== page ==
He has led Pakistan to 21 Test victories – seven more than any other captain. He has done this with a bowling attack ravaged by the 2010 corruption scandal and without playing a single match at home. Because of security concerns, Pakistan now play in the United Arab Emirates, sometimes in front of fewer than a hundred supporters.

Misbah has developed a team that marries professionalism with the self-expression and flair for which his country’s cricket is renowned. And he has scored runs – lots of them. Over his 43 Tests as captain, he has averaged at 56.68. Few have been so empowered by responsibility, or as selfless. He often fields at short leg, the most dangerous position in the game and one usually reserved for the team’s junior player.

Misbah has retained his capacity to surprise. As a batsman, he has a reputation for stoic defence. Yet, in November 2014 he reached a century against Australia in just 56 balls, equalling the previous record for the fastest ever Test innings, held by Viv Richards. The tuk-tuk had become a Ferrari.

Late in 2015, Misbah tried to retire. He was 41 and had helped to keep Pakistani cricket alive during some of its darkest days. But the selectors pressured him to stay on, arguing that the team would need him during its arduous tours to England and Australia.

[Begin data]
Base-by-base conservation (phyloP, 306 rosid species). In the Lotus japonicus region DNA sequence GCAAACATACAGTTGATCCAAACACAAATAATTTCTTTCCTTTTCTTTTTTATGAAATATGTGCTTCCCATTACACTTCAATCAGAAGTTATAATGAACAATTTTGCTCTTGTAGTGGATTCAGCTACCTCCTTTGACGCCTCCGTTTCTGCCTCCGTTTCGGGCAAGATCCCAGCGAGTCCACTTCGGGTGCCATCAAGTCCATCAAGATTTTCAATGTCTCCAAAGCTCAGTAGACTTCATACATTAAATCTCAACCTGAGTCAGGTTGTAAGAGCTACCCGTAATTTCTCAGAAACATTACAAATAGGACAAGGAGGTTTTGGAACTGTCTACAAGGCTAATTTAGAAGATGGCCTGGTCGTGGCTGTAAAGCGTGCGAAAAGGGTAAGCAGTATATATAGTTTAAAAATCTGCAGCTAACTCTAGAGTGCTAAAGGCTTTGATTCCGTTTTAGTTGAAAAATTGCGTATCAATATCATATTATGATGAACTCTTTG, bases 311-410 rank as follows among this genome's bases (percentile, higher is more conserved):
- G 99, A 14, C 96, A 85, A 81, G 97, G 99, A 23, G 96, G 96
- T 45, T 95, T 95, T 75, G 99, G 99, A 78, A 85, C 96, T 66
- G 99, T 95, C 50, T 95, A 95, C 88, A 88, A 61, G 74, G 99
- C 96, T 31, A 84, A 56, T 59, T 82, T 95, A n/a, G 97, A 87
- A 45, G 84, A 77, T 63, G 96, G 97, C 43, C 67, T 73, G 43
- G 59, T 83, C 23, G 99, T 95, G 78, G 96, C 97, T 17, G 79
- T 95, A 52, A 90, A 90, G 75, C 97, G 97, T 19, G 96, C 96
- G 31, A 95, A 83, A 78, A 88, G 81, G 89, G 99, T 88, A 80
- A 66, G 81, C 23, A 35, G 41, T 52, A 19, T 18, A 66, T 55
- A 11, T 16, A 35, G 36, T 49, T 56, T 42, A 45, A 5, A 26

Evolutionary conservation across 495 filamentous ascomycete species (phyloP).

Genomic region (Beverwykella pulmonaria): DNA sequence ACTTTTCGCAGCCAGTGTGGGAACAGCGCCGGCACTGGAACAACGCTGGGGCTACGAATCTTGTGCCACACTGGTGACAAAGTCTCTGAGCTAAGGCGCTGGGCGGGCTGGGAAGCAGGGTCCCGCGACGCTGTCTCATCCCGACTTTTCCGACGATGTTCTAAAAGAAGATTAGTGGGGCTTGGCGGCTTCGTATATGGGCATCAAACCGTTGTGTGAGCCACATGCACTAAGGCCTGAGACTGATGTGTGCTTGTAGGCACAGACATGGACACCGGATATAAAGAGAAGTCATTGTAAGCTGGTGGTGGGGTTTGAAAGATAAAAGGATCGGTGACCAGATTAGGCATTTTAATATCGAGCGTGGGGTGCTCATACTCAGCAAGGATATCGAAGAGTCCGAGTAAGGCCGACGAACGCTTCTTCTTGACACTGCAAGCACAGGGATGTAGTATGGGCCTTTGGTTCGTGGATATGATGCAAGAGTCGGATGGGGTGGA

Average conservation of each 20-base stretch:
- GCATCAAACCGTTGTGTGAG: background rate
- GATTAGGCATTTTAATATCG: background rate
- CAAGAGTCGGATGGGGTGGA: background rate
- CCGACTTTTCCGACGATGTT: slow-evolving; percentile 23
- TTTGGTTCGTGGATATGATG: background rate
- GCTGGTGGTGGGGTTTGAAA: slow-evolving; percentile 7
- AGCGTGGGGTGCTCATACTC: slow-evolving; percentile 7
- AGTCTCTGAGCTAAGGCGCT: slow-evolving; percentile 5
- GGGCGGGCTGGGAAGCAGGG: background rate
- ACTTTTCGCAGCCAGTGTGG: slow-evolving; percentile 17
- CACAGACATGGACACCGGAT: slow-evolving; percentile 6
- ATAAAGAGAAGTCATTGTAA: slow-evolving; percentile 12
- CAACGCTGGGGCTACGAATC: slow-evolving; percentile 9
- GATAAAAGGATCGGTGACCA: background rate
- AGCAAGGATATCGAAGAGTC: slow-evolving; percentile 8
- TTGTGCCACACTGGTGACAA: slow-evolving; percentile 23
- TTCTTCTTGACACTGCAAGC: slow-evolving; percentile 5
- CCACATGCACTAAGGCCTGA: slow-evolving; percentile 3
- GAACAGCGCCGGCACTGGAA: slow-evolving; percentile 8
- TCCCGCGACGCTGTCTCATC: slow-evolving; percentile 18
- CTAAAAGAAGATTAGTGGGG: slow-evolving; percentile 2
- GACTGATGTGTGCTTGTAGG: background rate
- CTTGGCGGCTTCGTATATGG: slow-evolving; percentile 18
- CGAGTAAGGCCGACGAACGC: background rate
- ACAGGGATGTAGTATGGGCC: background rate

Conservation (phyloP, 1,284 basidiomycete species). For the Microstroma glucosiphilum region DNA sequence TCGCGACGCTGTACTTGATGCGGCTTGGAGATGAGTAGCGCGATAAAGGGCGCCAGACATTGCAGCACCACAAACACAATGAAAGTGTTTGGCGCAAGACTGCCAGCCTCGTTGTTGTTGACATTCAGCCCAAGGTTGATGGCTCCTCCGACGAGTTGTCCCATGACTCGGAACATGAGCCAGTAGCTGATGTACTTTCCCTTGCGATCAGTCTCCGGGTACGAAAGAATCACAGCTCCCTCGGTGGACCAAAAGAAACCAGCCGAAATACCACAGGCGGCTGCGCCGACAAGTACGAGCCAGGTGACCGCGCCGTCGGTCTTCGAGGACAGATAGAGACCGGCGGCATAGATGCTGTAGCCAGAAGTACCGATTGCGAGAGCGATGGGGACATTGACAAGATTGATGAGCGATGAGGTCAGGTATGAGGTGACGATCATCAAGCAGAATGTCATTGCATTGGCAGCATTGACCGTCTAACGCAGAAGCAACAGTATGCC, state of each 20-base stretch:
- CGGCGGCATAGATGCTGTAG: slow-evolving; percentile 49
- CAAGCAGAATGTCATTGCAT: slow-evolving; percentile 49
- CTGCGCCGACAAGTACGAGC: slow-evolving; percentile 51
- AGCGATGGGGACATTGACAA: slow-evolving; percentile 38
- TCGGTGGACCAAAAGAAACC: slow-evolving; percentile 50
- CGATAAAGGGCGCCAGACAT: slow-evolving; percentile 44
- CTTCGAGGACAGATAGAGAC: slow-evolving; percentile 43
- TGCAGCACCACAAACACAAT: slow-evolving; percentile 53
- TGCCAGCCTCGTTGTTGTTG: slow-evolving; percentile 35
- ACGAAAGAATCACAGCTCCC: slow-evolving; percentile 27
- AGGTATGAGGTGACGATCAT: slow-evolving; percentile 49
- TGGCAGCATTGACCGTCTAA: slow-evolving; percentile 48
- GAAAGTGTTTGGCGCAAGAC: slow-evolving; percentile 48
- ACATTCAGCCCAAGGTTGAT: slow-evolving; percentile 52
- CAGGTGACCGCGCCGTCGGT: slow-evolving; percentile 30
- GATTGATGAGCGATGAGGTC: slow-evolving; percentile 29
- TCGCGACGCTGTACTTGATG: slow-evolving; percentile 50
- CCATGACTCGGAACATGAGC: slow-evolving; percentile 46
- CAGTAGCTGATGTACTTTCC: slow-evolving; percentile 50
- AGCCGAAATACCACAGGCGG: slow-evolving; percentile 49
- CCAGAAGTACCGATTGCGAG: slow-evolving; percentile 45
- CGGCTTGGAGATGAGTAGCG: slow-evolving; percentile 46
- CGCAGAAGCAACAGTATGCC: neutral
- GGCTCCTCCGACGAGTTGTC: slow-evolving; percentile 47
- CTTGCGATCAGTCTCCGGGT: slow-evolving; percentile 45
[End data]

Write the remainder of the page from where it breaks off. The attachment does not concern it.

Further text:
They were right. His crowning glory was still to come. The team arrived in England following weeks of training with the national army in Abbottabad. “The army people are not getting much salaries, but for this flag and for the Pakistani nation, they want to sacrifice their lives,” Misbah said. “That’s a big motivation for all of us. Everyone is really putting effort in for that flag and the nation.”

Now 42, almost a decade older than any cricketer in England’s side, Misbah fulfilled a lifetime’s ambition by playing in a Test match at Lord’s. In Pakistan’s first innings, he scored a century and celebrated with push-ups on the outfield, in homage to the army’s fitness regime and those who had had the temerity to mock his age.

When Pakistan secured victory a little after 6pm on the fourth evening of the game, the entire team imitated the captain’s push-ups, then saluted the national flag. The applause for them reverberated far beyond St John’s Wood.

“It’s been a remarkable turnaround after the 2010 incident,” Misbah-ul-Haq said, ever undemonstrative.

He would never say as much, but he has done more than anyone else to lead Pakistan back to glory. 

Tim Wigmore is a contributing writer to the New Statesman and the author of Second XI: Cricket In Its Outposts.

This article first appeared in the 21 July 2016 issue of the New Statesman, The English Revolt